The US immediately despatched UH-60M Black Hawk and P-8A Poseidon helicopters to the Black Sea after the MQ-9A Reaper went down, but they were unwilling to approach the accident site.
A US MQ-9A Reaper reconnaissance-attack drone (UCAV) collided with a Russian Su-27 Flanker on March 14, and then crashed into the Black Sea.
The US side alleges that two Russian Su-27 jets came, crossed and dumped fuel on the American UCAV in international seas.
According to reports, a flanker damaged the drone’s propeller after colliding with it, causing the control center to have to crash-land the aircraft.
The Su-27 aircraft did not collide with the drone, did not interfere with the US UCAV, and did not fire air-to-air missiles, according to Moscow authorities, who also refuted all other charges. According to Russia, the US plane made a fast turn before crashing on its own after losing control.
The US Boeing P-8A “Poseidon” anti-submarine reconnaissance aircraft and the UH-60M “Black Hawk” transport helicopter were flown into Black Sea airspace by the Pentagon shortly after the event.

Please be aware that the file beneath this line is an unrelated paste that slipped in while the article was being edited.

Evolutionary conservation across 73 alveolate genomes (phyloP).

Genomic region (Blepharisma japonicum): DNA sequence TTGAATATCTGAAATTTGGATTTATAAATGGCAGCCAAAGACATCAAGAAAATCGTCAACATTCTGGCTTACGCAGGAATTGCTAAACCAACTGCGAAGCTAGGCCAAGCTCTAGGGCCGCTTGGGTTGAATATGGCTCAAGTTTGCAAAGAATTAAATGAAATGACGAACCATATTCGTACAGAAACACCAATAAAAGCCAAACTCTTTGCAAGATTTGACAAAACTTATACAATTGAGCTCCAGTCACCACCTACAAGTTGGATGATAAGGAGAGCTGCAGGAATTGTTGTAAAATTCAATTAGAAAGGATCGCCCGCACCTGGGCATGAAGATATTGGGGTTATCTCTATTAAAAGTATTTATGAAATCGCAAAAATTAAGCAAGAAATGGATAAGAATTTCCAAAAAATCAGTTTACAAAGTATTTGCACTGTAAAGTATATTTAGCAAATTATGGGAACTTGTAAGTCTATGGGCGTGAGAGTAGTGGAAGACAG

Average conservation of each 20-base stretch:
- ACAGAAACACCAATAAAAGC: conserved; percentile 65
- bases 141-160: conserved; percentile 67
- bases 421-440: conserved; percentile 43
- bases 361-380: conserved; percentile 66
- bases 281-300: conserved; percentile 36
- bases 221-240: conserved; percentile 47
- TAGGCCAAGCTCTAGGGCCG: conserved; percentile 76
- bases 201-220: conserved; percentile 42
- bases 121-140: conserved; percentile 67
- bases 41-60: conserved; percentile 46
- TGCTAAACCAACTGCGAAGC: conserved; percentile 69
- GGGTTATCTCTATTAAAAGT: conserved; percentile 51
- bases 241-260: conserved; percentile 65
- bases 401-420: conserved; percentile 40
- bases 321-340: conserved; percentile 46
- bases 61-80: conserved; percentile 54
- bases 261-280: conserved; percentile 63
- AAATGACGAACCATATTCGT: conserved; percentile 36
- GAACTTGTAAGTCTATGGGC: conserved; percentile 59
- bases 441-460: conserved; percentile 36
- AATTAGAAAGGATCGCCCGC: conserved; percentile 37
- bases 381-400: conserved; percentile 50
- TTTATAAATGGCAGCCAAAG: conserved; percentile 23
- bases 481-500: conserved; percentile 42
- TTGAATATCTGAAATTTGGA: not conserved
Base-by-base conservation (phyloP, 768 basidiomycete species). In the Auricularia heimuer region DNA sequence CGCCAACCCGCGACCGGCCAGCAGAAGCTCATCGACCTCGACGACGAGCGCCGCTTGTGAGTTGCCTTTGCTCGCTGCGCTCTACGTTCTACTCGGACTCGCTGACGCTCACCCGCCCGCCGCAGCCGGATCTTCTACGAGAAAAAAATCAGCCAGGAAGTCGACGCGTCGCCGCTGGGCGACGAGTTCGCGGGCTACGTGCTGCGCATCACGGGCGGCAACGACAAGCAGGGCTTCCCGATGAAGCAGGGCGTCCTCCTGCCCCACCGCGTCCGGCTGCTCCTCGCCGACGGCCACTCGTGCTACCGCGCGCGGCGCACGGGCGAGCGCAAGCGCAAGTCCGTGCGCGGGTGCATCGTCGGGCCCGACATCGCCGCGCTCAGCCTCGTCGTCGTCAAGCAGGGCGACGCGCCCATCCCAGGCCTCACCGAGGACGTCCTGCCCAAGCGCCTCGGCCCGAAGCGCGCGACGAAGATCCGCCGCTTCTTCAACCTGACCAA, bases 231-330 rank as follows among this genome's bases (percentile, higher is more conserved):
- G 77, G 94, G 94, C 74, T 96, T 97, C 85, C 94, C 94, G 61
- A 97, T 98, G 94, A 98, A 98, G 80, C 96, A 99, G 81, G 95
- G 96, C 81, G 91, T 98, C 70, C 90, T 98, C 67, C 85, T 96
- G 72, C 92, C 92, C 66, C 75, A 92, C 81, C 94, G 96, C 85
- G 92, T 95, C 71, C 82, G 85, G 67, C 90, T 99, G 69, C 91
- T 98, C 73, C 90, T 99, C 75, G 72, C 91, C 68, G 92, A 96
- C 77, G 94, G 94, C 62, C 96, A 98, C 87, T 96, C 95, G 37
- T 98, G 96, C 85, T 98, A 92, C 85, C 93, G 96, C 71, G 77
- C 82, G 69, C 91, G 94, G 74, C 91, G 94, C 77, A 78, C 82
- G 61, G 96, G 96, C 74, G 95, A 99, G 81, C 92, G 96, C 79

The first American aircraft made their way to the MQ-9 accident site, but none of them has since ventured to venture outside of Romanian airspace to approach the MQ-9A crash site.
The US despatched two more UH-60M “Black Hawk” helicopters the following day to patrol Romania’s territorial seas around the Black Sea, but the two “Black Hawks” could not venture outside of the nation’s airspace due to the presence of Russian warplanes and ships in the vicinity of the MQ-9 crash site.
On March 17, John Kirby, a spokesman for the US National Security Council, acknowledged during a press conference that Russia had recovered some fuselage fragments of the unmanned attack drone MQ-9A Reaper, but the shell fragments are only control wings made of fiberglass, offering Moscow no technological advantage.
According to the official, the Pentagon immediately after the Reaper crash implemented the appropriate security procedures to stop critical intelligence information and cutting-edge technology from ending up in the hands of Moscow. He also left open the prospect that specialized forces may obliterate the MQ-9A before Russian forces carried it to the surface.
Despite the US declaring that additional security measures were required, the Russian newspaper Lenta.ru confirmed, citing a military source in Crimea, that the Russian navy had sent out submersibles and found the MQ-9A wreckage nearby, at a depth of 850–900 meters, 60 kilometers from Sevastopol city.
Russian experts devised a plan to recover the MQ-9A as a large number of Russian warships and planes were stationed nearby to blockade the area. Moscow is reportedly particularly interested in the Reaper’s engine and avionics right now.